• March 7, 2011
  • 10:05 AM

Artificial nerve grafts made from spider silk

by Mo in Neurophilosophy

EVERY year, hundreds of thousands of people suffer from paralyzed limbs as a result of peripheral nerve injury. Recently, implantation of artificial nerve grafts has become the method of choice for repairing damaged peripheral nerves. Grafts can lead to some degree of functional recovery when a short segment of nerve is damaged. But they are of little use when it comes to regenerating nerves over distances greater than a few millimeters, and such injuries therefore often lead to permanent paraly........ Read more »

Radtke, C., Allmeling, C., Waldmann, K., Reimers, K., Thies, K., Schenk, H., Hillmer, A., Guggenheim, M., Brandes, G., & Vogt, P. (2011) Spider Silk Constructs Enhance Axonal Regeneration and Remyelination in Long Nerve Defects in Sheep. PLoS ONE, 6(2). DOI: 10.1371/journal.pone.0016990  

  • March 3, 2011
  • 10:25 AM

Return of the brain-controlling zombie-ant parasitic fungi

by Mo in Neurophilosophy

A dead ant infected with a parasitic Cordyceps fungus (David P. Hughes).A team of entomologists working in the Brazilian rain forest has discovered four new species of parasitic Cordyceps fungi, which infect insects and manipulate the behaviour of their hosts in order to disperse their spores as widely as possible.The modus operandi of the Cordyceps fungi is reminiscent of the famous chest-bursting scene in Ridley Scott's movie Alien. Microscopic spores infiltrate the host via the spiracles - t........ Read more »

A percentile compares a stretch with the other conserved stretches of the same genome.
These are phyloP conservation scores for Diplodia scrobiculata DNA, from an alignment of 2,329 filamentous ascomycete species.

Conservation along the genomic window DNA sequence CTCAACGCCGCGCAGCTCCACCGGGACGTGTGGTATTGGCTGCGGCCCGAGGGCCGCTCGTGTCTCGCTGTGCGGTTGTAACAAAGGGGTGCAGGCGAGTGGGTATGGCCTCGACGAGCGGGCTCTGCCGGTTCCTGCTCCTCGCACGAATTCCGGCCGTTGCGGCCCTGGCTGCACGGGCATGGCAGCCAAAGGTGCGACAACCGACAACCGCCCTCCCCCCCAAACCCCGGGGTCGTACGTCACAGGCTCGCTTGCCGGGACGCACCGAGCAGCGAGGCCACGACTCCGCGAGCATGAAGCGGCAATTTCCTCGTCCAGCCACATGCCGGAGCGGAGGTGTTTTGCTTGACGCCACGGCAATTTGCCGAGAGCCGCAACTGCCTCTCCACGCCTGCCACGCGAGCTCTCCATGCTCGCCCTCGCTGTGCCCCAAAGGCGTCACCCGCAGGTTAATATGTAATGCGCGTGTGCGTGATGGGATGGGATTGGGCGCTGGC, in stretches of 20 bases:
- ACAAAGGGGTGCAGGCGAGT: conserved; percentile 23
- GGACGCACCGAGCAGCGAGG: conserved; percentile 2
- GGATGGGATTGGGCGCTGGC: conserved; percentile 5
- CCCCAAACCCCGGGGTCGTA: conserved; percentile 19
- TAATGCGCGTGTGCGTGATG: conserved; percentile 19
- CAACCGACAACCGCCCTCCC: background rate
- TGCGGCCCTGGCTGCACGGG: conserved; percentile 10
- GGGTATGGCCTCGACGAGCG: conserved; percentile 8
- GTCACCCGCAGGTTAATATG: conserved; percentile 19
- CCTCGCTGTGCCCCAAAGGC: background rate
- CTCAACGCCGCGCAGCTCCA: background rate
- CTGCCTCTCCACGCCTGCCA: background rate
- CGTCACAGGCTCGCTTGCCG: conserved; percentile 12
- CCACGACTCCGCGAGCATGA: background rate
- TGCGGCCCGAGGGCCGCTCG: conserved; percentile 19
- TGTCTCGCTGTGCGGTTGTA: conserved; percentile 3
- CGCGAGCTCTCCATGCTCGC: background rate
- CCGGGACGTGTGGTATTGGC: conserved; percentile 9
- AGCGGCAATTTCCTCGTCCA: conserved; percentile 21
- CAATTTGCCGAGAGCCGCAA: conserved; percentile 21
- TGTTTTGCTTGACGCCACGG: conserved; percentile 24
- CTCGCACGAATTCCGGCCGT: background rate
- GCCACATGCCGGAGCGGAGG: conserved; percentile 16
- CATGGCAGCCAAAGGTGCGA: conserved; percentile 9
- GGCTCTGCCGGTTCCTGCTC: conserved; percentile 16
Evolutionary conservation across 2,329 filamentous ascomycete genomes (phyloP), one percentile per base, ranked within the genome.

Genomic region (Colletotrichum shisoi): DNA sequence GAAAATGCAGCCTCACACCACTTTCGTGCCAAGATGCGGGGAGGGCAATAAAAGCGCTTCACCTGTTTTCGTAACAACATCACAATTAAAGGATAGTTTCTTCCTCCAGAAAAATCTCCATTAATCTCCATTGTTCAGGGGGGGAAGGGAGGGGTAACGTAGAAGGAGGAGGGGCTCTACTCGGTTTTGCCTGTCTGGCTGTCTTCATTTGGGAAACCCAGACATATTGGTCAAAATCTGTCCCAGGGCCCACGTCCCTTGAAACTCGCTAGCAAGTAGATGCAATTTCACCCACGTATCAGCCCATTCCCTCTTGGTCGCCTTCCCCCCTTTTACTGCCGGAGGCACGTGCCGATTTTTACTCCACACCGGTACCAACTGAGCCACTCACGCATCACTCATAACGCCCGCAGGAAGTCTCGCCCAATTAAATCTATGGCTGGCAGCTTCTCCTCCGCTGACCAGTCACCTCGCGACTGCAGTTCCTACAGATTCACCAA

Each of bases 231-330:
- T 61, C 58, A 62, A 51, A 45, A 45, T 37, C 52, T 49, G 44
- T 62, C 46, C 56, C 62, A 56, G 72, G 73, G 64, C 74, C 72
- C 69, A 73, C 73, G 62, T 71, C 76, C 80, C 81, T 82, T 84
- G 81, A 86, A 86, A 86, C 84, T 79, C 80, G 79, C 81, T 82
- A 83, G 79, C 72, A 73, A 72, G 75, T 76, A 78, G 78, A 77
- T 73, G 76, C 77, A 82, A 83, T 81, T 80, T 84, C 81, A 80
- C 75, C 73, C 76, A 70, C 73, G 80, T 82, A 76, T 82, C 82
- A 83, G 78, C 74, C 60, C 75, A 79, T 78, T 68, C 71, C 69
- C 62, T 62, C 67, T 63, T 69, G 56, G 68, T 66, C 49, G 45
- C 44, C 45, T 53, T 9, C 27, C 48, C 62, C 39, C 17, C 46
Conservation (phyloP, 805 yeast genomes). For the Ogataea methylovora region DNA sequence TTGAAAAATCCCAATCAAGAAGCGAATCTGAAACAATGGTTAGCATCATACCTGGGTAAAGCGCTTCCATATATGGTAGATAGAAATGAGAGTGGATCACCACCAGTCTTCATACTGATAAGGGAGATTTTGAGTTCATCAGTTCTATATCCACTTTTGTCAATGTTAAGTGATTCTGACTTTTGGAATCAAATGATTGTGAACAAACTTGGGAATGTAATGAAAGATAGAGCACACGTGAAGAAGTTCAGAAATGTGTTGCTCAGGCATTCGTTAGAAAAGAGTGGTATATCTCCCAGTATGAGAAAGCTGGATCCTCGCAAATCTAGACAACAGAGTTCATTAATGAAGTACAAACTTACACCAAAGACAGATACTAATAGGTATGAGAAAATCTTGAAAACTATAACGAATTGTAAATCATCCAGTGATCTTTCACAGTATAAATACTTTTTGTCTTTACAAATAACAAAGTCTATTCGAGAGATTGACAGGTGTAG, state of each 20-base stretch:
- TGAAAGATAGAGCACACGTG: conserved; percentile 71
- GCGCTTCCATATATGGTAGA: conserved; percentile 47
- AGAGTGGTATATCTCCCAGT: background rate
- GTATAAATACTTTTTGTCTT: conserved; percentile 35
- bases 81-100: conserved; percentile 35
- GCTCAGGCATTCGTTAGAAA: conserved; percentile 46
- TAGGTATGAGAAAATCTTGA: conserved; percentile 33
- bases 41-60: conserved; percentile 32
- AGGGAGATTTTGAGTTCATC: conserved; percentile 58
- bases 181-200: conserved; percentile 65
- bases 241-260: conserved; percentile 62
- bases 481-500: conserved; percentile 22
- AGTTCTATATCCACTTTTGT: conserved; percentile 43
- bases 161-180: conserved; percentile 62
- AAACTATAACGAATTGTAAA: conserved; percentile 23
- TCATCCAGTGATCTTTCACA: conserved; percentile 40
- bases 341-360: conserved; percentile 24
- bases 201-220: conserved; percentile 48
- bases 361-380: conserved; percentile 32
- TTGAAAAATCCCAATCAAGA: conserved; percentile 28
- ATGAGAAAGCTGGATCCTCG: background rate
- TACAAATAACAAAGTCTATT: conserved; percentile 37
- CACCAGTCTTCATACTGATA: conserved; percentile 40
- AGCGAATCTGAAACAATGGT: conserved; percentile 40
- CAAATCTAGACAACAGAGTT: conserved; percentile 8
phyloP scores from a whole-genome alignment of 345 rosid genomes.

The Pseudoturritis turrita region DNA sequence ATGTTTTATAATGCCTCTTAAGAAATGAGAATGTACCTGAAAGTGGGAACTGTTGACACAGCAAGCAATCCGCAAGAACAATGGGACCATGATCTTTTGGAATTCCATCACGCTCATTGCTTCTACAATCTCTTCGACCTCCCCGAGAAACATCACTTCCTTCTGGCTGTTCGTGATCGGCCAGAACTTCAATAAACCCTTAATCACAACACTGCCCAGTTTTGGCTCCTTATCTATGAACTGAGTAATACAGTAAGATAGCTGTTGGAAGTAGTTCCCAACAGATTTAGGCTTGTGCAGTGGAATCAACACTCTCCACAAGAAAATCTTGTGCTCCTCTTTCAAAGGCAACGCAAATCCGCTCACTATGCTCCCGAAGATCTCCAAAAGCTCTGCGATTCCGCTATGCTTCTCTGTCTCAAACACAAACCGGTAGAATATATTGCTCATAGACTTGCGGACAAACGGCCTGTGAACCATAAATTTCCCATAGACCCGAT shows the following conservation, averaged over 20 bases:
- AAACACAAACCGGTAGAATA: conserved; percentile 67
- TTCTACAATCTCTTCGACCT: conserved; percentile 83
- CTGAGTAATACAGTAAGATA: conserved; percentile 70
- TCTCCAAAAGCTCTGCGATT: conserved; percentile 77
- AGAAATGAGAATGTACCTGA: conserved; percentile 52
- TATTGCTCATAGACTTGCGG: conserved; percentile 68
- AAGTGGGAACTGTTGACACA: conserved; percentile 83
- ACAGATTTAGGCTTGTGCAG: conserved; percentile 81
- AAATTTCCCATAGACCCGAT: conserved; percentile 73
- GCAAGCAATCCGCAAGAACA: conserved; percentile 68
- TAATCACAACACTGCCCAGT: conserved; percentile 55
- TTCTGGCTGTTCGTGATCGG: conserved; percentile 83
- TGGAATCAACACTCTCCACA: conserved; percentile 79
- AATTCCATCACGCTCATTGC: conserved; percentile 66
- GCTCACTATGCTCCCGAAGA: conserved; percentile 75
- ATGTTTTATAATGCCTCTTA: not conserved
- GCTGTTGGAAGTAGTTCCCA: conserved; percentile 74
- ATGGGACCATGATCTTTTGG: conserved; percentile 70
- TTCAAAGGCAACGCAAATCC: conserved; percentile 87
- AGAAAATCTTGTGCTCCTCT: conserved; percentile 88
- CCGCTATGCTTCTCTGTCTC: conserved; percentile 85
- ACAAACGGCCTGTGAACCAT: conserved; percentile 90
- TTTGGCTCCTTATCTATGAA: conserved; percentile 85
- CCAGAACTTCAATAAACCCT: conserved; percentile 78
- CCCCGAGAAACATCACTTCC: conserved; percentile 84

• March 2, 2011
  • 08:35 AM

Tough and tender: How touch affects sex categorization

by Mo in Neurophilosophy

LOOK at the photograph on the right. Does it show the face of a man or a woman? There's no right answer - the photo has been manipulated to look sexually ambiguous and can be perceived as either. But according to a recent study published in the journal Psychological Science, the sense of touch can influence how you perceive and categorize the face.Last year a team of European psychologists found that bodily movements alter the recollection of emotional memories, and an American group showed that........ Read more »

  • July 31, 2010
  • 01:35 PM

Motor imagery enhances object recognition

by Mo in Neurophilosophy

THOUGHTS and actions are intimately linked, and the mere thought of an action is much like actually performing it. The brain prepares for an action by generating a motor simulation of it, praticising its execution of the movements by going through the motions invisibly. Seeing a manipulable object such as a tool, for example, automatically triggers a simulation of using it - a mental image of reaching out and grasping it with the hand that is nearest to the handle.  

Motor simulations and ........ Read more »

  • July 22, 2010
  • 10:15 AM